The diggers

It was only in the late nineteenth century that people began to realise what the dumps might offer. Egyptian peasants had made finds by chance, and sold them to western museums; scholars began to wonder what could be got by systematic excavation. And so it was in 1897 that the City of the Sharp-nosed Fish came back to life.

The excavators were two men in their late twenties, operating from Oxford and financed by the Egypt Exploration Society of London. Bernard Grenfell and Arthur Hunt had become friends when scholarships took them to Queen’s College, Oxford (they were off mountaineering together in the Tyrol in the summer holidays of 1889). By 1895, now on graduate scholarships, they were in Egypt. They were to spend the rest of their lives pioneering a new branch of classics: papyrology.

‘Huntley and Palmer’s Best’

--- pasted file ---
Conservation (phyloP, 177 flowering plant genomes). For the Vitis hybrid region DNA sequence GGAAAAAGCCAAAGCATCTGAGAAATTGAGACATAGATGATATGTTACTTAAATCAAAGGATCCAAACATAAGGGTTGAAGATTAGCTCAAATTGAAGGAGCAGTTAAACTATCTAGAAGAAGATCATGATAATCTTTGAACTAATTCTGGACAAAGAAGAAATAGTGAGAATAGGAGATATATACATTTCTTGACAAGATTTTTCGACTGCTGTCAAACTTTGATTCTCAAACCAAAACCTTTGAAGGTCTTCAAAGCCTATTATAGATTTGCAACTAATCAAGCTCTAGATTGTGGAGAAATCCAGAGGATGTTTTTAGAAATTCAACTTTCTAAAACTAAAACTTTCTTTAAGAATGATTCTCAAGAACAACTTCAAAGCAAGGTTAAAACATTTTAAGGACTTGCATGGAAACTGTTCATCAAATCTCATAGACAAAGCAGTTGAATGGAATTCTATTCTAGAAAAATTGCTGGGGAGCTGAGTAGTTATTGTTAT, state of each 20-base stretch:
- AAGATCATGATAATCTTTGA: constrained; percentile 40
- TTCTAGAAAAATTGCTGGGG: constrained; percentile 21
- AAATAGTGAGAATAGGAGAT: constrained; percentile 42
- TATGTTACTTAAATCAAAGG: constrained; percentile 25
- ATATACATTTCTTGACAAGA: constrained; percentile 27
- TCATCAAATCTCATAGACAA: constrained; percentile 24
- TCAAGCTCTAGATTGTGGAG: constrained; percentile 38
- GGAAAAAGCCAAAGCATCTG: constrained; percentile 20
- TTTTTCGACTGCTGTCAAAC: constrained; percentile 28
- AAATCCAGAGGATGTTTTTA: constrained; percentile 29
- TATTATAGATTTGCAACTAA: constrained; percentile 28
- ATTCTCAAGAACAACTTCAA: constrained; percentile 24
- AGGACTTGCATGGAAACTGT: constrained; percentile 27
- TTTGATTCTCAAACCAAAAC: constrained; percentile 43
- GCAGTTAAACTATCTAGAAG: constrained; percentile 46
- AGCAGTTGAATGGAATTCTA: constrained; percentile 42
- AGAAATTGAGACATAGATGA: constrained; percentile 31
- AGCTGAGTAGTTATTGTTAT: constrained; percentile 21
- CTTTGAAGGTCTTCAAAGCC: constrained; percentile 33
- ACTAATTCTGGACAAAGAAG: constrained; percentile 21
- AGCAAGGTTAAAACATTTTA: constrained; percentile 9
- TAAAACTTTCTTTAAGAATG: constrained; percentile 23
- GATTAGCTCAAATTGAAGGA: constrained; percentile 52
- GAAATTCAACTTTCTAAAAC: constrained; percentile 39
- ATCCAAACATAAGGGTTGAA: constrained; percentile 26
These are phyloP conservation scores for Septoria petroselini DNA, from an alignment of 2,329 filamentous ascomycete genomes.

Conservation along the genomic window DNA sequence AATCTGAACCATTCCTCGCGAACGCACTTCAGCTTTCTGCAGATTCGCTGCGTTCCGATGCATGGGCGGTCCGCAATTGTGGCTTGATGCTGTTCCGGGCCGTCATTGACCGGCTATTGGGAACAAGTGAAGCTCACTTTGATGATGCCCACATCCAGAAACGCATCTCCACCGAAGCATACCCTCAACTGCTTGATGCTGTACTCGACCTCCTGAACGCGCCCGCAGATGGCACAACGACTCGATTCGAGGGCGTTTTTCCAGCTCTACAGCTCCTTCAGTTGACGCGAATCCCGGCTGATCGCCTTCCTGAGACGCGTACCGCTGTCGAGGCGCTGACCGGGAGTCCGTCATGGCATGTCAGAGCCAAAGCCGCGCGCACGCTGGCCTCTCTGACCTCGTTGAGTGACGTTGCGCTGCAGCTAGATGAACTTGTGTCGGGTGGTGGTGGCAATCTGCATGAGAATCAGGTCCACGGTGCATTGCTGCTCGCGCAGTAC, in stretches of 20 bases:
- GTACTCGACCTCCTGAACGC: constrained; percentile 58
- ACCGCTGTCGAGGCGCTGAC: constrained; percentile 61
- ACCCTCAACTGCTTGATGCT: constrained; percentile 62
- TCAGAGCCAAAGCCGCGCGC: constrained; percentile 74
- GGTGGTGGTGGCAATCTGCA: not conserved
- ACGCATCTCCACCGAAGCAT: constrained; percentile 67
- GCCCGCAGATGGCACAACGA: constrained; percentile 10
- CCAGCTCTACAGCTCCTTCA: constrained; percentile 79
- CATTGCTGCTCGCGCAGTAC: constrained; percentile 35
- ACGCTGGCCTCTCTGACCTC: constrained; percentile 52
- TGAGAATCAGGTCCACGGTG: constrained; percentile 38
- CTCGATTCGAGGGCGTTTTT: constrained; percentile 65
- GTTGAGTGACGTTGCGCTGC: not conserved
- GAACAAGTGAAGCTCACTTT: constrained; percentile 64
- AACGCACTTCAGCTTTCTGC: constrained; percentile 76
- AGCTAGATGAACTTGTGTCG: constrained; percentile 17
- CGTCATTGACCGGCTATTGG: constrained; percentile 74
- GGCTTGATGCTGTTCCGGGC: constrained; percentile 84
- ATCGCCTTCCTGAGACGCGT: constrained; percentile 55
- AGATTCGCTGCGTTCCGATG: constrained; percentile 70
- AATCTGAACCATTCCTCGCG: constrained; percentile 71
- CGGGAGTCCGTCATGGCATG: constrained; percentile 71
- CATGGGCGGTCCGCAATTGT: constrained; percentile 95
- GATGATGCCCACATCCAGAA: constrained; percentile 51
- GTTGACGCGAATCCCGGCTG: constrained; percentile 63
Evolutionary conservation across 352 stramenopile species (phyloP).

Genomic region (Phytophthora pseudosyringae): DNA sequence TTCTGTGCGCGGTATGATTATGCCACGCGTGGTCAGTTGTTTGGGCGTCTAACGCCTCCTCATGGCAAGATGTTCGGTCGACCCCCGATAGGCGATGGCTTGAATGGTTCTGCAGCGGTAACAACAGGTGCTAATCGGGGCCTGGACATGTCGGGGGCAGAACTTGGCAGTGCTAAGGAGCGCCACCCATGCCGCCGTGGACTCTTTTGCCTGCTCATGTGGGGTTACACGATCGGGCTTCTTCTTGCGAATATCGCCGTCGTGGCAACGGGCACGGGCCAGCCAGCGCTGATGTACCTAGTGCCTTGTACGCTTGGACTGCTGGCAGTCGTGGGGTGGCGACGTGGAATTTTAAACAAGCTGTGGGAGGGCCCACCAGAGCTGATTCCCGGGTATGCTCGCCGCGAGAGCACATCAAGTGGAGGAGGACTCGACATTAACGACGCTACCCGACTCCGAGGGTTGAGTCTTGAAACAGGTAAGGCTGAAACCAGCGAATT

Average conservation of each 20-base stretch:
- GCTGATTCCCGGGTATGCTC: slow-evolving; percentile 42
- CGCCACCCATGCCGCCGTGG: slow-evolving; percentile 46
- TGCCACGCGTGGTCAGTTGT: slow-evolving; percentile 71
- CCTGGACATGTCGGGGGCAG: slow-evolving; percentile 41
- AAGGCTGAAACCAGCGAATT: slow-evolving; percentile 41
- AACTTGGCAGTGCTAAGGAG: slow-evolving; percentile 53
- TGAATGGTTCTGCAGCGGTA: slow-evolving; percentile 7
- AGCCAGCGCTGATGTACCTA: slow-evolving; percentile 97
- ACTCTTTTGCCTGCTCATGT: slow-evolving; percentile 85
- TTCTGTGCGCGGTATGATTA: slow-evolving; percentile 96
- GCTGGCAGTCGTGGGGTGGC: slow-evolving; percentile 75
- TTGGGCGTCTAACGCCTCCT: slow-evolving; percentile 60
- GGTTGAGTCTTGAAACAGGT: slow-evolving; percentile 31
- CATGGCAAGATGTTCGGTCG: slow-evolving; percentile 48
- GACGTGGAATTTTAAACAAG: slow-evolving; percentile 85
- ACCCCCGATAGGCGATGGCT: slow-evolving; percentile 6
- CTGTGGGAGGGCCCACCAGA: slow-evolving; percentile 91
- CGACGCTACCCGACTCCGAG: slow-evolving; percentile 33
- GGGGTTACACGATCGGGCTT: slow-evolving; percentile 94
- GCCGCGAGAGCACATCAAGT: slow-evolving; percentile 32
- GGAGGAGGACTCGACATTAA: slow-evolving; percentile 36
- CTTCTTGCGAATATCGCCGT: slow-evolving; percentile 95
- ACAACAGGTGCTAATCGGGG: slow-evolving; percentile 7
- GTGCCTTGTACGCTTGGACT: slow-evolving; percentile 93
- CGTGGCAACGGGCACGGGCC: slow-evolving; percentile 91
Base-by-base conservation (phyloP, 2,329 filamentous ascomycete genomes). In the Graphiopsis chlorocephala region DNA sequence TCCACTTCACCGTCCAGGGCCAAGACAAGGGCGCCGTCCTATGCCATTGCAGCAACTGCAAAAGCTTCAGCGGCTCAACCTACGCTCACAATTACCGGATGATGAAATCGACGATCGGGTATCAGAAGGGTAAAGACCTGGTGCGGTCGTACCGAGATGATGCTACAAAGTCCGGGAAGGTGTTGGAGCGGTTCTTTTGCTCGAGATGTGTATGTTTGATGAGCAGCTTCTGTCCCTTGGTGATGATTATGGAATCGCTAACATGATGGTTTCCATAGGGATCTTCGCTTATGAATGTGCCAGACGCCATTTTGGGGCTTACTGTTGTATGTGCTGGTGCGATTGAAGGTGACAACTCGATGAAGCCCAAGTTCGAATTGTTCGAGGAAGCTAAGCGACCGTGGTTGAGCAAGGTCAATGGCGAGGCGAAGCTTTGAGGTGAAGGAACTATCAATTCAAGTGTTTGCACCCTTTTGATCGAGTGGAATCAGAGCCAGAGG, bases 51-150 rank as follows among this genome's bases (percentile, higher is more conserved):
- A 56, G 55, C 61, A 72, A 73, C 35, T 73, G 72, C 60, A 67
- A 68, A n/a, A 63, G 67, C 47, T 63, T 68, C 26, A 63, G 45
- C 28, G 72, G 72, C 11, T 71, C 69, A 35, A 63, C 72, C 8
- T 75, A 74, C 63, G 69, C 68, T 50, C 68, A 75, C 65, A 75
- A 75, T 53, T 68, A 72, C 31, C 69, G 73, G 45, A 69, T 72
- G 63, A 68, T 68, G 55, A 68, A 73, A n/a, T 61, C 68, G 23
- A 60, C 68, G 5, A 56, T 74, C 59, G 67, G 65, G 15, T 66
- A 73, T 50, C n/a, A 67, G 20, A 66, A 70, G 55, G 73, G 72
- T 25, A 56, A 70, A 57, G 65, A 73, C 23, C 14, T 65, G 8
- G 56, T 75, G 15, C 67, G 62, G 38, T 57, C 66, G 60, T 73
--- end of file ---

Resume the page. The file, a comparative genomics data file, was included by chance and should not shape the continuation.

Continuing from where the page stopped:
Winters were spent in Egypt. Thirty foremen and a hundred workmen (in those days the wages came to £30 a week for the lot) attacked the mounds. They found papyri, mixed with earth and other rubbish, heaped thirty feet deep.

The finds were collected in baskets, then boxed and shipped back to Oxford — one roll in an old biscuit tin (‘Huntley and Palmer’s Best’). It was a lonely life, and even potentially dangerous; a shopping list of Hunt’s includes medicines, fish-hooks, The Old Curiosity Shop and a revolver with forty cartridges. “Good luck in the gravedigging”, wrote Grenfell’s brother.

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